Globe iconLogin iconRecap iconSearch iconTickets icon

Lagares and Cespedes make for difficult choice in center field

Statcast shows surprising similarities between the pair

When Game 1 of the World Series kicks off on Tuesday night in Kansas City (air time 7:30 ET, game time 8 ET on FOX), the Mets are going to have to manage a decision that they haven't had to make all postseason: With the designated hitter now available in the American League stadium, what's the best way to create a lineup that optimizes both offense and defense?

It's a question that takes on added importance due to the fact that the Royals are the AL champions, because they put the ball in play more than any other team, placing added emphasis on defense. Kauffman Stadium's outfield size is the largest in baseball, at just a touch over 100,000 square feet. That's a considerable amount of ground to cover, and that's why it's not as simple as just writing out the same lineup card the Mets used in the National League playoffs without putting some serious thought into it.

We know for sure that Curtis Granderson will be starting in right field, and Yoenis Cespedes will be somewhere in the outfield, given his stated dislike for DH duty. Beyond that, Terry Collins has a few different options at his disposal, but it really all comes down to a single question: Does the combination of Michael Conforto (LF) and Cespedes (CF) beat the combination of Cespedes (LF) and Juan Lagares (CF)?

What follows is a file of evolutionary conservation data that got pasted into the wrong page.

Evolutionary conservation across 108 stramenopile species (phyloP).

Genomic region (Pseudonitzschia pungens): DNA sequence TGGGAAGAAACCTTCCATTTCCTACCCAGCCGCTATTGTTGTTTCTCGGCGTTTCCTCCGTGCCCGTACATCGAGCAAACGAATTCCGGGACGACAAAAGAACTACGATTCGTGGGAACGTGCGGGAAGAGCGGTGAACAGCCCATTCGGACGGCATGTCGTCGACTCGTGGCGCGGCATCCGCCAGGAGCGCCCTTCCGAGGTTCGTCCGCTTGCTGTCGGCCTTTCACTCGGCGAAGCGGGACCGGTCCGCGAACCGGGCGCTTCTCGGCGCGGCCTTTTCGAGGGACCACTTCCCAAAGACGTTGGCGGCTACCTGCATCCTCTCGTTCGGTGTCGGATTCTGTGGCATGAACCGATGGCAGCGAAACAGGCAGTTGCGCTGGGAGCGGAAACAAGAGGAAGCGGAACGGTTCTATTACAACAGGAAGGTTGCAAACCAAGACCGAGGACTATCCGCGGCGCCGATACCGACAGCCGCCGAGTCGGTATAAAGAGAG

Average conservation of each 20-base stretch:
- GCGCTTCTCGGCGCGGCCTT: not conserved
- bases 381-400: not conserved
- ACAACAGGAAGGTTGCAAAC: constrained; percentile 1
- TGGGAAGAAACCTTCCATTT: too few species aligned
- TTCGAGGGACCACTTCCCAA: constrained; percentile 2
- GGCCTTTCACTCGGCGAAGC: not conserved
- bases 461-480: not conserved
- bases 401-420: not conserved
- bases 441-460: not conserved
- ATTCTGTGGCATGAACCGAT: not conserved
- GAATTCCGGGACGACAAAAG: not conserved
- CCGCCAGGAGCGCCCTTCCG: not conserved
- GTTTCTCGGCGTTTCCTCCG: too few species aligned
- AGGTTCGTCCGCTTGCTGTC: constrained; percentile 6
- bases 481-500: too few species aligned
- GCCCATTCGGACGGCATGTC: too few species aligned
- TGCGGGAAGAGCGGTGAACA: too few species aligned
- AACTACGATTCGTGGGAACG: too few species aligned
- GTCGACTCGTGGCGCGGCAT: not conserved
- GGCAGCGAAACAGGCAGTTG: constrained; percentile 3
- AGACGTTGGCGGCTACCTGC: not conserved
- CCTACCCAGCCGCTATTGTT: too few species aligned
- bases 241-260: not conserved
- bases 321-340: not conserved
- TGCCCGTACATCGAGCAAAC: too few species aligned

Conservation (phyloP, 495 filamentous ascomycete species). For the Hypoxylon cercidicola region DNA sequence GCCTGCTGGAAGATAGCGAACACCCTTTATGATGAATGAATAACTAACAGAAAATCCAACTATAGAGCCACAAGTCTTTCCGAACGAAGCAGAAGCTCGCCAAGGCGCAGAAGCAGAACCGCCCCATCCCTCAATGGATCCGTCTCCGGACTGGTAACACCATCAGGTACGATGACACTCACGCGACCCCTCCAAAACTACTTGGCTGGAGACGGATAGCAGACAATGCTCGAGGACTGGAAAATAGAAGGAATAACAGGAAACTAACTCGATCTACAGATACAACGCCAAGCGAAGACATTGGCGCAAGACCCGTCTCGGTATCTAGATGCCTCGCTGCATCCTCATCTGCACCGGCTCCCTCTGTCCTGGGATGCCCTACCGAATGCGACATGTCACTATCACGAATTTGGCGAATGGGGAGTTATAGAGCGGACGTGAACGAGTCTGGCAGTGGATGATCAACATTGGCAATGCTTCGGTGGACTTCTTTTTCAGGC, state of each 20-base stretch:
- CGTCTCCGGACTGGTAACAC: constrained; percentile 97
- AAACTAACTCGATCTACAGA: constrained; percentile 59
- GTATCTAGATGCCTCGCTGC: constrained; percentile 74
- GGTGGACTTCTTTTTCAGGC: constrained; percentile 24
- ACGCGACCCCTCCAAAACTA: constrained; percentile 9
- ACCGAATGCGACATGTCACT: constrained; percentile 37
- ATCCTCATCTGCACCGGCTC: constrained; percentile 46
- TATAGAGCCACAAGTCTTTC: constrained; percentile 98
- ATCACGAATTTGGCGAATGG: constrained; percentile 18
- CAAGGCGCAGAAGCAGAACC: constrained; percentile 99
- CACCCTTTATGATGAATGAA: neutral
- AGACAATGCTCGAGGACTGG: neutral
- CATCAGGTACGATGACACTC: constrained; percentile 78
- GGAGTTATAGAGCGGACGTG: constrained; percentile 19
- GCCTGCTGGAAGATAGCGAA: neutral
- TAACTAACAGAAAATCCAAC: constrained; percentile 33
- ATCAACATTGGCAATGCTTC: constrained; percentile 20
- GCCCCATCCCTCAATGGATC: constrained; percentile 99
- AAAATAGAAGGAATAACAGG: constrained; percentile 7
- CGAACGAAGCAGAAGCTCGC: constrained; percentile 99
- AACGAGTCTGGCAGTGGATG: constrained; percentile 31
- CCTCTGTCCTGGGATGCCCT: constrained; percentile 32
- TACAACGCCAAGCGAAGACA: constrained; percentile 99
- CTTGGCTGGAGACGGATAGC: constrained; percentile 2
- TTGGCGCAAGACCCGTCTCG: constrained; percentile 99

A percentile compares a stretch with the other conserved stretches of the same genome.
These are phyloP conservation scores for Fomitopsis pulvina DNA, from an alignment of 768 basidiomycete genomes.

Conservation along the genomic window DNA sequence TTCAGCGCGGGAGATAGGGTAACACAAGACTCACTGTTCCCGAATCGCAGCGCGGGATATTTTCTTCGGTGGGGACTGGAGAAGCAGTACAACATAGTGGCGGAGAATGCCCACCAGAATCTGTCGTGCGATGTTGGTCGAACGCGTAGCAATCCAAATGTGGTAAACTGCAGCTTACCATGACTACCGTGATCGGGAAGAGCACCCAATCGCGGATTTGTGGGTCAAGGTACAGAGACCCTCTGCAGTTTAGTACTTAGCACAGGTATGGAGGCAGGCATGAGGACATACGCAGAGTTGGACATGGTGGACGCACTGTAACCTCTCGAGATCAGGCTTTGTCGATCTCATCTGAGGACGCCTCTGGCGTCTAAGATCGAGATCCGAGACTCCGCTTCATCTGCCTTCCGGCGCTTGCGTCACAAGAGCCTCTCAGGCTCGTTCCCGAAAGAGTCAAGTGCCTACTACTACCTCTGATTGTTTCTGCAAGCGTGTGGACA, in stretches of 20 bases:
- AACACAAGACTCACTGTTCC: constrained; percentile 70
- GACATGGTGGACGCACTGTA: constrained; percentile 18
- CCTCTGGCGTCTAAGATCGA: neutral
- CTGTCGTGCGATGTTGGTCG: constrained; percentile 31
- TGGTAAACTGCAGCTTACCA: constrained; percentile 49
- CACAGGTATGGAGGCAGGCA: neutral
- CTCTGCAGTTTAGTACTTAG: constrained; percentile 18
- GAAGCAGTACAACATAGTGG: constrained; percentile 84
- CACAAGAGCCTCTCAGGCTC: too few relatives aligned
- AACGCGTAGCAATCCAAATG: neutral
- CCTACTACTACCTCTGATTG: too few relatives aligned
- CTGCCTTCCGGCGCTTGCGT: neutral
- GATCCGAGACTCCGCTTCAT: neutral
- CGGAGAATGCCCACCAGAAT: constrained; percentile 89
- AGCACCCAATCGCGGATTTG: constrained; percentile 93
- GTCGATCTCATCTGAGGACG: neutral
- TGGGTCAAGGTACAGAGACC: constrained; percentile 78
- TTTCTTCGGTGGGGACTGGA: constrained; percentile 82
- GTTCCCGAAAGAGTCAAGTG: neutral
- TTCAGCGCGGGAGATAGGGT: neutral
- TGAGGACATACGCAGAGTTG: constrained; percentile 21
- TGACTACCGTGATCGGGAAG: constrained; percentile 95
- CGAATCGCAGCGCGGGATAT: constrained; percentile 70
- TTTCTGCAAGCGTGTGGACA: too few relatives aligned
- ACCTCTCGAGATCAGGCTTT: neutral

This seemed like a perfect question to put Statcast™ towards, so we did.

Initially, the findings confirm much of what seems obvious to the naked eye. Lagares covers the most ground, while Cespedes is the fastest despite a slow first step, and the 36-year-old Michael Cuddyer's solid reflexes are limited by his inefficient route running and distance covered. Based on this, it seems clear Lagares has to play.

But that's for all plays, across all outfield positions. What happens when we limit it to just the plays a fielder was involved in, and just for the positions in question?

Center field: Cespedes vs. Lagares

Immediately, you're drawn to the question in center field between the all-around contributions of Cespedes or the stellar defensive reputation of Lagares, though as you'll see it's not as simple as that. The light-hitting Lagares won't be used as the DH and has never played left field in the bigs, so he's either starting in center field or he's on the bench. He has started three of the nine Mets postseason games so far, twice in the NLDS against the Dodgers and in Game 1 of the NLCS against Chicago, though that was clearly due to platoon issues, as all three games were started by left-handed pitchers.

By name alone, the edge here easily goes to Lagares, who finished third among all outfielders in Defensive Runs Saved in 2013 (+28) and second in 2014 (+28 again). However, he fell off in 2015 to just +2 DRS, in part due to multiple injuries, primarily an injured right arm that often prevented him from wreaking as much havoc on opposing base runners as usual -- though we did see him get it up to 95.6 mph in September. Cespedes, meanwhile, has been considered an elite left fielder (+15 DRS this year, +12 last year), and a below-average center fielder (-4 DRS this year, slight negatives in each of his four seasons).